The Amazon interview process is remarkably consistent across its global offices. Regardless of job title or location, every single Amazon job applicant goes through the same five-step process. When Amazon opened a new office in Australia, it sent Seattle-based employees to set up the recruiting process.
I run a coaching practice that helps people prepare for interviews with companies such as Amazon, Google and Facebook. In this article, I’m providing you with an end-to-end overview of Amazon’s interview process.
Step 1: You’ll hear from a recruiter
An Amazon recruiter will reach out to you via email or LinkedIn mail to set up a time to chat. Schedule this phone call as soon as possible; whereas some of my clients want to spend time getting ready before they have their first call, this is a mistake. Don’t wait. When you hear from Amazon, your goal is to schedule your first call with the recruiter as soon as possible.
Step 2: The first phone call
The call will last 15 to 30 minutes, during which the recruiter will ask you questions about your resume. They’re trying to gauge your interest level and assess if you’re a good fit. They might also ask you about your salary expectations, if you’re willing to relocate, and a few other logistical questions.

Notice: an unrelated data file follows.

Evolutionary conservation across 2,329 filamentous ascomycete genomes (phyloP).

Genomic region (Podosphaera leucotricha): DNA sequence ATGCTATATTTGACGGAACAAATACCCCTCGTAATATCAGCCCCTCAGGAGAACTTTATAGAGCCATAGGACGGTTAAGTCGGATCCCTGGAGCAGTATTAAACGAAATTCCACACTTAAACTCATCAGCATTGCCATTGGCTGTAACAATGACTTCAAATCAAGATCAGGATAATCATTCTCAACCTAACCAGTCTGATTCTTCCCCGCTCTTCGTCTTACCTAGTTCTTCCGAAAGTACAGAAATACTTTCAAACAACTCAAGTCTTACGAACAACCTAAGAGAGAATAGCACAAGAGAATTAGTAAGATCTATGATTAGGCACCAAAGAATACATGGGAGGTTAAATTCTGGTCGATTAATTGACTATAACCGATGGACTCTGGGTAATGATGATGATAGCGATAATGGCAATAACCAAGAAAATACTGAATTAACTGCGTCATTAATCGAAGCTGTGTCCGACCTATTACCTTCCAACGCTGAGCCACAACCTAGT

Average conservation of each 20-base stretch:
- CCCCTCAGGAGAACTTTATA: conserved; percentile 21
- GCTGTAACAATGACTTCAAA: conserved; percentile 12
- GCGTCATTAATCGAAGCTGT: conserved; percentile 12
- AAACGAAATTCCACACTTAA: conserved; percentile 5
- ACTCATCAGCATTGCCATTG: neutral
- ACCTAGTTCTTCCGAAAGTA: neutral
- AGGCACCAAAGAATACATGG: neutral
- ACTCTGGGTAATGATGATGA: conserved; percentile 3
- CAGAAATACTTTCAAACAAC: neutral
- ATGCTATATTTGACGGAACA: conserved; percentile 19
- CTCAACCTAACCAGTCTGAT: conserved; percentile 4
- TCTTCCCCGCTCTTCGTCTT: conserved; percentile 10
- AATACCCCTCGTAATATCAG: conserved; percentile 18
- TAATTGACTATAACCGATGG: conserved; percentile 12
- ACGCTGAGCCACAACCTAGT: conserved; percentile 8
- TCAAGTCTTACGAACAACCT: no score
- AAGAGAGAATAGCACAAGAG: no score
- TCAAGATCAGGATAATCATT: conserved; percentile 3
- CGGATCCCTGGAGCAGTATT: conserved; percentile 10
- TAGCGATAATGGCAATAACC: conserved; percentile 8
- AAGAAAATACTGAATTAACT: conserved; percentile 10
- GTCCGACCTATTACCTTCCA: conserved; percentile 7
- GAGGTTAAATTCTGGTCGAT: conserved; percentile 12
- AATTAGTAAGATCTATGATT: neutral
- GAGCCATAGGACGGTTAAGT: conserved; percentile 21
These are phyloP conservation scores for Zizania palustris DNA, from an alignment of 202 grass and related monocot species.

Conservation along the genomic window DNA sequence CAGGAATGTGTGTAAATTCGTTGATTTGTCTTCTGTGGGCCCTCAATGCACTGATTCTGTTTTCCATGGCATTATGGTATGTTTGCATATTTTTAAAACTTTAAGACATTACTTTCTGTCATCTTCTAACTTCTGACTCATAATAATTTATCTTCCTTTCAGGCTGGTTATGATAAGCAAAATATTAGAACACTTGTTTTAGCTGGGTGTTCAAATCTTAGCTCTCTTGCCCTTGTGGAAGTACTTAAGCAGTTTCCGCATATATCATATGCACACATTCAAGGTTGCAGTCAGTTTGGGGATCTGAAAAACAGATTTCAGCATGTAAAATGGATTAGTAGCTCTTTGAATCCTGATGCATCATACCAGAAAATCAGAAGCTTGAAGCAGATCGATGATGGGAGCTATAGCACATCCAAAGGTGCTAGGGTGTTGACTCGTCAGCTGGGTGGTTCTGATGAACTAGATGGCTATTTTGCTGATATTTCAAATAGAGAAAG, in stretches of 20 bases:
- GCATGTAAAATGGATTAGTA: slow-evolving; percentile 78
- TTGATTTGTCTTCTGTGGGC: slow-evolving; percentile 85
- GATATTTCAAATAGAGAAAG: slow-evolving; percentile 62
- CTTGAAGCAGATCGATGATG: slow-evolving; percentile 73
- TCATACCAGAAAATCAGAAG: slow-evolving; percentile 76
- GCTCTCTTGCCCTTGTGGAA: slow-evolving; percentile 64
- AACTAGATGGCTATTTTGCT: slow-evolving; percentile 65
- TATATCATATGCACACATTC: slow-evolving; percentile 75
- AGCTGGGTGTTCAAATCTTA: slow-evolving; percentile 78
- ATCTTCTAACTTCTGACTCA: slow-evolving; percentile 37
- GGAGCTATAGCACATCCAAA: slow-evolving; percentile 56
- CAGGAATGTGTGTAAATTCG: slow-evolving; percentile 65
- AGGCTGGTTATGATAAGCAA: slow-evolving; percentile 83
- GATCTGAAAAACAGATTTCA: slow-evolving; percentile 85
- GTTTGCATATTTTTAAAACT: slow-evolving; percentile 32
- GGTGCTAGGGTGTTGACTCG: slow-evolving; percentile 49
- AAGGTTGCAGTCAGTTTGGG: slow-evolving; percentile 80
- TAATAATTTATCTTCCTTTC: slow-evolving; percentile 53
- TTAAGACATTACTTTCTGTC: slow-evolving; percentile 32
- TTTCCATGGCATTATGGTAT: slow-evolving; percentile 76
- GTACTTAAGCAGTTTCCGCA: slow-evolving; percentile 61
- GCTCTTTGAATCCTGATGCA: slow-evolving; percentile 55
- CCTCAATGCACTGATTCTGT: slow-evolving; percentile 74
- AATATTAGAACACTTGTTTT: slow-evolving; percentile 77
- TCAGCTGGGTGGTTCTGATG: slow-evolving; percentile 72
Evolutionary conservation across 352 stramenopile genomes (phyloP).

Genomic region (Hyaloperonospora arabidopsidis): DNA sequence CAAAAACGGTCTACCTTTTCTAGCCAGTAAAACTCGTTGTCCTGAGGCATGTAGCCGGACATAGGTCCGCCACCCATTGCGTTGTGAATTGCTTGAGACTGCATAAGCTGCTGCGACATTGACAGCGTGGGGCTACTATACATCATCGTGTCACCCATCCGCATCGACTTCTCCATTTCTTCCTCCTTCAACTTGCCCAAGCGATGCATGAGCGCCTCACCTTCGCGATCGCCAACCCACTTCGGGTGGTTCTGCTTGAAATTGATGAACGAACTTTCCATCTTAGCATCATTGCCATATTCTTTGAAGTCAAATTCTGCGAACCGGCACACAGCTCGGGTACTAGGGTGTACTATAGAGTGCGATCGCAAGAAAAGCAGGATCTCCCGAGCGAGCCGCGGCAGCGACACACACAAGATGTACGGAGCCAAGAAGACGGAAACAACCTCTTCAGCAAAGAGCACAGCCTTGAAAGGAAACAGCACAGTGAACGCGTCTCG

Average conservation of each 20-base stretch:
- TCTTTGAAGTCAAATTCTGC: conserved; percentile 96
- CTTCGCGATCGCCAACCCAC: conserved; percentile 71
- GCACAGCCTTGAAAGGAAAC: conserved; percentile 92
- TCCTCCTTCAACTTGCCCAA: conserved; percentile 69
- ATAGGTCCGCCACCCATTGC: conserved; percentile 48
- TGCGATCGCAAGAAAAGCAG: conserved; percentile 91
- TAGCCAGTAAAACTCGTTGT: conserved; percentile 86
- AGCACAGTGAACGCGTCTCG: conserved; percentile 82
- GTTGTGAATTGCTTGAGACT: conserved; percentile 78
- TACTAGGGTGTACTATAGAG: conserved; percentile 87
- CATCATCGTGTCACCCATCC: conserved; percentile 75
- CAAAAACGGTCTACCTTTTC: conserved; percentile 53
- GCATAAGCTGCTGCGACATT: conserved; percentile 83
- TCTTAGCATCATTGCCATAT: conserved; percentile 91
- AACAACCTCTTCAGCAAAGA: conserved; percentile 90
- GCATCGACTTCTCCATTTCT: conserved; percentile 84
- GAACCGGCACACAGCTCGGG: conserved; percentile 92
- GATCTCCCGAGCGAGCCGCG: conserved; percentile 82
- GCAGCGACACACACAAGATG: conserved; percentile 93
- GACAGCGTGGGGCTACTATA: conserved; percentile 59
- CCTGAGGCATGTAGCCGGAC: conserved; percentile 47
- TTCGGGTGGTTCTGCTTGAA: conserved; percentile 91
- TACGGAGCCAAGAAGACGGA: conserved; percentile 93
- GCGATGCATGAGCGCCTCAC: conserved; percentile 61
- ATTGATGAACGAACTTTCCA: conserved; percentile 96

About the salary question: Do your homework. Go to a salary site such as Paysa, Glassdoor or PayScale to get a sense of Amazon’s pay level and market rate for your level of experience. Come up with a realistic but competitive salary range for yourself. The key is to have a range that includes a combination of base salary, bonus, and stocks. Don’t sell yourself short, and tell the recruiter that you’ve done your research. Communicate clearly and professionally what compensation you expect. If your target range is out of line, they will let you know.
Assuming there is no red flag, the next step is for the recruiter to schedule the next phone interview(s).
Step 3: More phone interviews
You will have one to three additional phone interviews. The first one might be with a hiring manager or a senior member of your team. They’ll ask you questions about your resume and some behavior-based questions. If you’re applying for a technical position such as software development engineer, you should be prepared to answer algorithm, data structure, and coding questions. If you’re applying for junior technical positions, you might also get an online coding test.
Two tips for this stage: Make sure your cell phone connection or your Internet connection (for IP phones) is reliable, and have a pen and notebook handy.
Step 4: Onsite interviews
Once you pass the phone interviews, you’ll be invited to interview at an Amazon office. This is what’s commonly known as “having a loop.” Here’s how this stage will go:
- A few days before your onsite interview, the recruiter will provide you with an interview schedule. Check each interviewer’s LinkedIn profile and prepare accordingly.